Black’s Blog: Housing with Care… What does it mean?
Jimmy Black reflects on the recent Holyrood launch of the Scottish Housing with Care Taskforce report.
The challenge of housing our older people was the main focus of a recent reception in Holyrood, sponsored by Paul McLennan MSP. Some at the event, however, took a broader view of the meaning of Housing with Care, including people with disabilities among others.
One person I spoke to objected to the word “care” in this context, preferring to use “support”. Even “older” had different shades of meaning … for two of the guests older meant over 55, whereas others spotlighted the needs of people in their 70s.
None of this was contentious; it’s just that human beings don’t divide neatly into the kind of categories beloved by strategic planners. Also, a whole range of different solutions were under discussion.
ARCO (Associated Retirement Communities Operators) has a model where older people come together in a purpose-built, carefully designed community, enjoy leisure facilities and receive the care they individually need.
LoopLive plan to create rental houses for over 55s who may not need care yet, but who want to downsize into accommodation which will enable them to live independently when they do need support. Others at the event like the idea of homes for older people in intergenerational communities.
The assertion with which everyone seemed to agree was that Scotland does not have nearly enough housing which is adapted for the final decades of life. Norman Hutchison, professor of real estate at the University of Aberdeen, compares and contrasts Scotland with New Zealand, and says we are miles behind.
As usual, money is a factor here, but so is the law. People with money can make choices about where they live in their later years. There will be a private market for the various models supplied by ARCO’s members, but certain aspects of the Scottish legal system can create challenges for developers and investors.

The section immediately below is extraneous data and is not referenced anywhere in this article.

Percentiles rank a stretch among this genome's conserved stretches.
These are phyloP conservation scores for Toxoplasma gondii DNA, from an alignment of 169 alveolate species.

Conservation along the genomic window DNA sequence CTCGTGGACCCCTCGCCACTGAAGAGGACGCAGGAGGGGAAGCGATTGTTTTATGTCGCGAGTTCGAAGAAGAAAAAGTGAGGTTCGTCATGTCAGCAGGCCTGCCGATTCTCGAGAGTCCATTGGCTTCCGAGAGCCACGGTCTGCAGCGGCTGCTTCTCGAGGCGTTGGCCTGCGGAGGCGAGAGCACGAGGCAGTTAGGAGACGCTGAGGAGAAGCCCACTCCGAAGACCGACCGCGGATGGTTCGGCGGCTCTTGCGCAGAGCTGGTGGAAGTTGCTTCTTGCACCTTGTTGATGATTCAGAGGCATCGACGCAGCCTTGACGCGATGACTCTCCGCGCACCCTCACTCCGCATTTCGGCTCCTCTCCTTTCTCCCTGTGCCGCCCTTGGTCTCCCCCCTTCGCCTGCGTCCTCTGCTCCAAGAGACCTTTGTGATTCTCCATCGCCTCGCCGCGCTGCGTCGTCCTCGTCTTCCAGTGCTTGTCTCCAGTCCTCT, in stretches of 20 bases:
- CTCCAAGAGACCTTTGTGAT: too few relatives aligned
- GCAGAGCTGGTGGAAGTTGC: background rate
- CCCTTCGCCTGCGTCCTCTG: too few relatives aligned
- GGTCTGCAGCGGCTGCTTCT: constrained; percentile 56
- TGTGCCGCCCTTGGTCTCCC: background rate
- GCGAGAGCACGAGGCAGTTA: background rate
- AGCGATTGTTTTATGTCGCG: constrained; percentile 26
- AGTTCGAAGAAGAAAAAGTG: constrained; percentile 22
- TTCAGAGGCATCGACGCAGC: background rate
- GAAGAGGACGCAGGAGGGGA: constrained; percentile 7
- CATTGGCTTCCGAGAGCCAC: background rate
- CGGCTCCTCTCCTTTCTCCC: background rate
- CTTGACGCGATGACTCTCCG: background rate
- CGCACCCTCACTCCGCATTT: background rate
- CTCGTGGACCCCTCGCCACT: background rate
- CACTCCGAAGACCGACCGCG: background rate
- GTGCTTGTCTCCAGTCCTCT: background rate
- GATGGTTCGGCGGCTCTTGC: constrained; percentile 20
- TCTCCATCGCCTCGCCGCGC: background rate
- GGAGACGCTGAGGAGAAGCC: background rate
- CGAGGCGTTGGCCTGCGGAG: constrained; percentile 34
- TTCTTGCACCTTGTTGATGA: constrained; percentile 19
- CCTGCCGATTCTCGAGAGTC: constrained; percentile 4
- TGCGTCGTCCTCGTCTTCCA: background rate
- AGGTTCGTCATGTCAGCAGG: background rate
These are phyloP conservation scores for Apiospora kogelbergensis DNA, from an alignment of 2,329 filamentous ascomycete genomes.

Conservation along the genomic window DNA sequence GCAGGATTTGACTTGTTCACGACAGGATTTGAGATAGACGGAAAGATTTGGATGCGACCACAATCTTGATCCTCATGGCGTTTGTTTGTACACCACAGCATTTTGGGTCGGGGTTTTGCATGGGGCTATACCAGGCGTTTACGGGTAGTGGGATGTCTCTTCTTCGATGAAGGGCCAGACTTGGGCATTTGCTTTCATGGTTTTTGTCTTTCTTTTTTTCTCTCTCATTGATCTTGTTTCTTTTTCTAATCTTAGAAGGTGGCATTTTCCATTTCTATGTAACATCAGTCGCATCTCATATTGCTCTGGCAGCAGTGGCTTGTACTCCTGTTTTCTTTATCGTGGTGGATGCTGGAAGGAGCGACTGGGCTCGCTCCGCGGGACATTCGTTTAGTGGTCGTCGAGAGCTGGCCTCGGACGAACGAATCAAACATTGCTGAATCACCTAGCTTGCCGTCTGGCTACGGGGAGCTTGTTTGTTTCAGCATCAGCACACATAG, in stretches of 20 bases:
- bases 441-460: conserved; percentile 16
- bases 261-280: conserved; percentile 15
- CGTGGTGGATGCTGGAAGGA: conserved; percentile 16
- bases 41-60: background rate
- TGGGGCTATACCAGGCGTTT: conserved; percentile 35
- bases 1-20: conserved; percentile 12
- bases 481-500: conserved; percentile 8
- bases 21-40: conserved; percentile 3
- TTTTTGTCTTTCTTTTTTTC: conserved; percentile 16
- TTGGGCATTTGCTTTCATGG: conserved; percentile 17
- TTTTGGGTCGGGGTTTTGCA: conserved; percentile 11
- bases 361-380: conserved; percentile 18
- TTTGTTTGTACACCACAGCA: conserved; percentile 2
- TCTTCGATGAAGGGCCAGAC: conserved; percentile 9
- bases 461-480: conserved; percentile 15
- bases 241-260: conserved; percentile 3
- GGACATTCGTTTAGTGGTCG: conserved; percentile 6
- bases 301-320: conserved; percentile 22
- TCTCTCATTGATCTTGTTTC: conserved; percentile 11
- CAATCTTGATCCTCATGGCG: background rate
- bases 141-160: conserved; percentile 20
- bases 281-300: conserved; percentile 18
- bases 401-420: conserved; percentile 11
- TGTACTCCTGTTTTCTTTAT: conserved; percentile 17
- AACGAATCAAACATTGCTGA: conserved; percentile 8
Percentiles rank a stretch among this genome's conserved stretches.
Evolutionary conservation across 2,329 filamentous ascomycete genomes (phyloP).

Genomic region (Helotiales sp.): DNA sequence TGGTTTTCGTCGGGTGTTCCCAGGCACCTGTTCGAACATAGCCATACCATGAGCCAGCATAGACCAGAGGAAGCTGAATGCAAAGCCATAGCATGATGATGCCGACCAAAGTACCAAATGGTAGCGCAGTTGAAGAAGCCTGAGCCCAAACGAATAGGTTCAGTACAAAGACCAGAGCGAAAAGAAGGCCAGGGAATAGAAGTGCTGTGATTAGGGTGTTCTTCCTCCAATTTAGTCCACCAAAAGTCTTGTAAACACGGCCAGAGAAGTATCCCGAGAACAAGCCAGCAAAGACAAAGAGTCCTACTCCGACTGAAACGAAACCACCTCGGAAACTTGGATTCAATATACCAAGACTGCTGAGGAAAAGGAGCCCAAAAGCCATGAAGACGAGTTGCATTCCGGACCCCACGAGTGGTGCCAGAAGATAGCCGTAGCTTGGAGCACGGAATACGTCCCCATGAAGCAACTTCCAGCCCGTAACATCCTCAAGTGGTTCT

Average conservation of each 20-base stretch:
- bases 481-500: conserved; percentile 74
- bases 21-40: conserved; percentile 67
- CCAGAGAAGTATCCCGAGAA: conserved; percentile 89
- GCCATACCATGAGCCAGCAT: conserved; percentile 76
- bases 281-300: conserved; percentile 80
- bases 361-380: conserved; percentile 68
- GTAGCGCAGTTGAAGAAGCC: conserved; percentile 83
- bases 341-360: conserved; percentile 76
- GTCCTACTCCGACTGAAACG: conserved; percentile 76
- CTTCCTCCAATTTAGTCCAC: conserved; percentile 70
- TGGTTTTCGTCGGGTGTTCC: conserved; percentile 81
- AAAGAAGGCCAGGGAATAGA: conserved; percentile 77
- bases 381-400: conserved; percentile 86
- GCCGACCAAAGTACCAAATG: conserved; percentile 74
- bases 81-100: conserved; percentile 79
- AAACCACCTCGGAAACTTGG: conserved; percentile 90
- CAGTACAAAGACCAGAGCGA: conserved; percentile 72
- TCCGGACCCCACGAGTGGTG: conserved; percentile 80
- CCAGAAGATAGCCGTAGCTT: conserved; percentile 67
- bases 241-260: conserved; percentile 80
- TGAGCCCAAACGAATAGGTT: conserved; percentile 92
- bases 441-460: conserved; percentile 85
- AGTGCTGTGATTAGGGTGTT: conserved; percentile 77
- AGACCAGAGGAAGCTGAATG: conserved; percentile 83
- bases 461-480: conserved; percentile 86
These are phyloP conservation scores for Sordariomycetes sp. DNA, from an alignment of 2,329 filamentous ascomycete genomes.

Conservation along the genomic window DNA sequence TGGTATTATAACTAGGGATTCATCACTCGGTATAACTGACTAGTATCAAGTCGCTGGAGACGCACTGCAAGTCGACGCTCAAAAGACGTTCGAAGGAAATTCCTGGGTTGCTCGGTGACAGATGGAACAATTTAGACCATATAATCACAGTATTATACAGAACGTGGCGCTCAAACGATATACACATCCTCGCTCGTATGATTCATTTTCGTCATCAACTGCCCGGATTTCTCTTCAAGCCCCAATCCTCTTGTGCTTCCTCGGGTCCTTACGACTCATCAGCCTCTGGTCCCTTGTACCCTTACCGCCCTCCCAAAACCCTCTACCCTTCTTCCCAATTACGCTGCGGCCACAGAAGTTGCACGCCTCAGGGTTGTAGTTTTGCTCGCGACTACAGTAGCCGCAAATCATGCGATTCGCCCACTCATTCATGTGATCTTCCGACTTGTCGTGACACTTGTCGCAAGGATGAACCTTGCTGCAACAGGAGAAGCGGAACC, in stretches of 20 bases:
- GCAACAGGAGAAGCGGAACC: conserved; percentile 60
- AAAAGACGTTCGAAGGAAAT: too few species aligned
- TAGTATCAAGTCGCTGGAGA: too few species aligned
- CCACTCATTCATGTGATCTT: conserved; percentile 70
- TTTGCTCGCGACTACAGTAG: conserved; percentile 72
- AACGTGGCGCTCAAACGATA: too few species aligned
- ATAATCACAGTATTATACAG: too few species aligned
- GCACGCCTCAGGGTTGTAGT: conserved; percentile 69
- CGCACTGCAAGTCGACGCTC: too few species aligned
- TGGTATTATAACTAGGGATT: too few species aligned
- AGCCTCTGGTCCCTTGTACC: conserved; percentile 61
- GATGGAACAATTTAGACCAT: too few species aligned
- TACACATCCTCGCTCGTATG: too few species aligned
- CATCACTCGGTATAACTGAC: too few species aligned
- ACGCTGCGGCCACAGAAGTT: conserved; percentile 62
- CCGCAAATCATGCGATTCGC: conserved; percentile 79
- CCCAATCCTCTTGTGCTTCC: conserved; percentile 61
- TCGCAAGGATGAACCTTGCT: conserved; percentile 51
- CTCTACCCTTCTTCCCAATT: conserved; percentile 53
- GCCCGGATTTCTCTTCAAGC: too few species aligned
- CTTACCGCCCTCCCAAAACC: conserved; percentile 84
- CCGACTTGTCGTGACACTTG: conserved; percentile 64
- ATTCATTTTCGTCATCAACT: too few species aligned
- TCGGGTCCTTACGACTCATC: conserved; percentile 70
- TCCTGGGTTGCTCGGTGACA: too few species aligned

In England, the leasehold system of ownership enables homes within retirement communities to return to the operator, with an exit fee, when residents die or leave. In Scotland where property is owned outright, that’s not possible for private operators. While no-one would be keen on importing the English leasehold system, there must be a way of allowing private investors to satisfy demand for specialist retirement housing.
Another issue is planning. One of the Holyrood guests, a planning consultant, said housing with care developments fall foul of our often inflexible planning rules.
People without money have to rely on local authorities and housing associations to make choices for them, whether that’s sheltered housing, housing with care, new builds with no steps or a plug in lift installed in their semi. There must be ways of harnessing public and private funding to enable enough suitable homes to be provided for people who need care and support.
Ask any local housing allocations team and you will find they have many applications for “ground floor, all on one level housing” and very few suitable properties to answer that need. Shower rooms can be too small to allow a carer to assist with bathing. Bedrooms may be on a different floor to bathrooms. Heating can be impossibly expensive… storage heaters, for example.
In the end it’s simple. As we become less able, we need to be able to get in and out of our houses, eat, bathe, use the toilet, receive guests, visit other people, communicate with family and friends, take part in our communities. If the houses we live in prevent these normal day-to-day activities, our lives are diminished.
Paul McLennan MSP is keen to take these issues up within Holyrood and with local government; there is a clear opportunity here to reach the decision makers and now is the time to shape this debate.
All episodes of the Scottish Housing News Podcast are available here.